Economics didn’t fail, liberalism did. The ‘Keynesian resurgence’ failed, predictably so. The left’s solution always boils down to blaming rich people for everything, whether it’s wealth inequality, recession, poverty, low SAT scores, etc.
The wealth spreading liberals are losing to the smarties as the Dow makes another record high. The class warfare you read about in San Francisco regarding the Google buses and Tom Perkins is an example of this friction between two diametrically opposing ideologies. Although we do have an entitlement spending problem, America is not becoming a 3rd world nation. Not too many third world nations have multi-billion dollar tech companies or the highest concentration of billionaires in the world. We’re not doomed, as much as the left wishes we were. In the words of Louis C.K., everything is amazing and nobody is happy. Or everything is amazing and left still finds reason to complain.
From the article:
In the making of economic policy, too, the changes have been incremental rather than revolutionary. Institutions such as the World Bank, the International Monetary Fund, and the Federal Reserve are more open to arguments questioning deregulation, capital mobility, and rising inequality than they used to be. But the theoretical models that these institutions rely on haven’t changed very much. If you read the minutes from Federal Open Market Committee meetings, you will find the discussion couched in terms of inflation targeting and interest-rate rules—the same framework that Fed policymakers were using when they failed to spot the housing and credit bubbles. The situation at the European Central Bank is even more stark. The institution still relies on a forecasting model that doesn’t explicitly include a financial sector.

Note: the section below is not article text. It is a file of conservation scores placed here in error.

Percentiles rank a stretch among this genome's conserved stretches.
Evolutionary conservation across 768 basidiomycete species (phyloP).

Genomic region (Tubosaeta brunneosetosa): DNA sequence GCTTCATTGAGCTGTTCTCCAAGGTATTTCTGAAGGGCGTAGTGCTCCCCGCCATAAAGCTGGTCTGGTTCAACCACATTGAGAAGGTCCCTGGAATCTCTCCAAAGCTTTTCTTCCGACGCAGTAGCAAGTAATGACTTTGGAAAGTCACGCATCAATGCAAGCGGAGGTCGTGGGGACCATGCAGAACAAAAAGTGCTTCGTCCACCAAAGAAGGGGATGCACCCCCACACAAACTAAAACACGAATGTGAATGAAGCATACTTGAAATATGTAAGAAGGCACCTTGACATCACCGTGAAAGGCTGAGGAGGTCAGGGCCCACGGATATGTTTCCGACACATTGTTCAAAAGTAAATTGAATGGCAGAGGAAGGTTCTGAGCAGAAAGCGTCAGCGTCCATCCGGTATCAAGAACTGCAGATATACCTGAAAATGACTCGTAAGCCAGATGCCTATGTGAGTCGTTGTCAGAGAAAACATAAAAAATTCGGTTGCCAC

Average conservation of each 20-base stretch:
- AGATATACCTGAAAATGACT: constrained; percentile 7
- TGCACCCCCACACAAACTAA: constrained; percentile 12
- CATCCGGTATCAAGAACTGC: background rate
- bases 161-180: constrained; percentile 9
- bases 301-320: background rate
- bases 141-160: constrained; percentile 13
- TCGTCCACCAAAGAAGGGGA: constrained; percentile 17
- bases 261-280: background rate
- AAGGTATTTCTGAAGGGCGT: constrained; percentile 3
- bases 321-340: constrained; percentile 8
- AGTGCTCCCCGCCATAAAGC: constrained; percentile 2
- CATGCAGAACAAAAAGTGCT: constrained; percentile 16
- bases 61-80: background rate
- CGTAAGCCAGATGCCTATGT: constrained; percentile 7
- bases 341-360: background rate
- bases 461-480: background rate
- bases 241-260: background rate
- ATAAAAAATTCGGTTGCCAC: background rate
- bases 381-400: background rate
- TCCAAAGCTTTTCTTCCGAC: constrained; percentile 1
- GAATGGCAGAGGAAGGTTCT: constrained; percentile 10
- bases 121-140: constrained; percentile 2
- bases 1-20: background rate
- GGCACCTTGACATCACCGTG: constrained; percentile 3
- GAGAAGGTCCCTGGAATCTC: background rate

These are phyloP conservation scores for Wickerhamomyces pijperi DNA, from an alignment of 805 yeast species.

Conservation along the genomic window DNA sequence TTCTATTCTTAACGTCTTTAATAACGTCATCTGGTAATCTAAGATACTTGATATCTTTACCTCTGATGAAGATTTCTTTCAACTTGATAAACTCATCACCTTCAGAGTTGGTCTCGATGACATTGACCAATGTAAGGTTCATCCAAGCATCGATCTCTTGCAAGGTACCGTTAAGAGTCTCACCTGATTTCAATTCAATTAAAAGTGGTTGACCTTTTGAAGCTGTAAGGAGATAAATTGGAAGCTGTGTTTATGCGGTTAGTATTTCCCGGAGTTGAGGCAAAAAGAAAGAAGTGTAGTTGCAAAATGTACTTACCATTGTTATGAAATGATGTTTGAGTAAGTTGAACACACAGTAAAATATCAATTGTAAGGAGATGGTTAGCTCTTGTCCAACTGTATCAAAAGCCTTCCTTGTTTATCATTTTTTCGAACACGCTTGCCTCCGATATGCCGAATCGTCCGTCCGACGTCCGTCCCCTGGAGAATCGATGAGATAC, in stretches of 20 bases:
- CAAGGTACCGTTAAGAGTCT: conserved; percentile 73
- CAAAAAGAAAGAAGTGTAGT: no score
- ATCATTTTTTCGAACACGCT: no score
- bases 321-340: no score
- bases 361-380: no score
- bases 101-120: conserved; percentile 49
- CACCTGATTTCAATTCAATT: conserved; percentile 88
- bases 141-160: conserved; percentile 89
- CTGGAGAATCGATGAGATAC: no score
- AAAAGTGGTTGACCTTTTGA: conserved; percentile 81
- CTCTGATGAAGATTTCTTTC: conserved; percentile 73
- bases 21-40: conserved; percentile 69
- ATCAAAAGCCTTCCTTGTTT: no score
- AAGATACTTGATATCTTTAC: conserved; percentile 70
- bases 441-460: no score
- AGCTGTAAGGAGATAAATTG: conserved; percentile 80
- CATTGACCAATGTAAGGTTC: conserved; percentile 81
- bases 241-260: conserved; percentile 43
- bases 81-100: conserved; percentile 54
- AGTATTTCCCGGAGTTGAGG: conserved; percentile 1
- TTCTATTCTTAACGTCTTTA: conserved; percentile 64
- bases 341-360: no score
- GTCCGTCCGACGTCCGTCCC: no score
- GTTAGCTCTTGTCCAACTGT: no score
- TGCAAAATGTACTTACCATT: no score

The status quo is unshakable because that is what works. As we wrote earlier, we don’t need to reform the system; we only need effective policy in place to end crisis as soon as it arises, as was demonstrated with the super-successful bank bailouts. Liberals like Nicolas Nassim Taleb want anti-growth policy, but a bailout is much easier and, unlike regulation, has no lasting repercussions. Economists are better at resolving crisis than preventing them, but this is true of all professions. An engineer cannot predict when a plane will crash, but should a crash occur it doesn’t mean we ban flying or nationalize all the airlines; instead, we accept a baseline risk of flying, diagnose the problem and make some changes. Too big to fail policy is necessary if the economic consequences of refusing a bailout exceed the costs of the bailout. Very few companies meet this criteria, but the major financial institutions of 2008 did. Welfare liberals rebuke this idea, instead preferring to punish successful companies with regulation and letting too big to fail companies fail. It’s part of the left’s war on success and war on exceptionalism.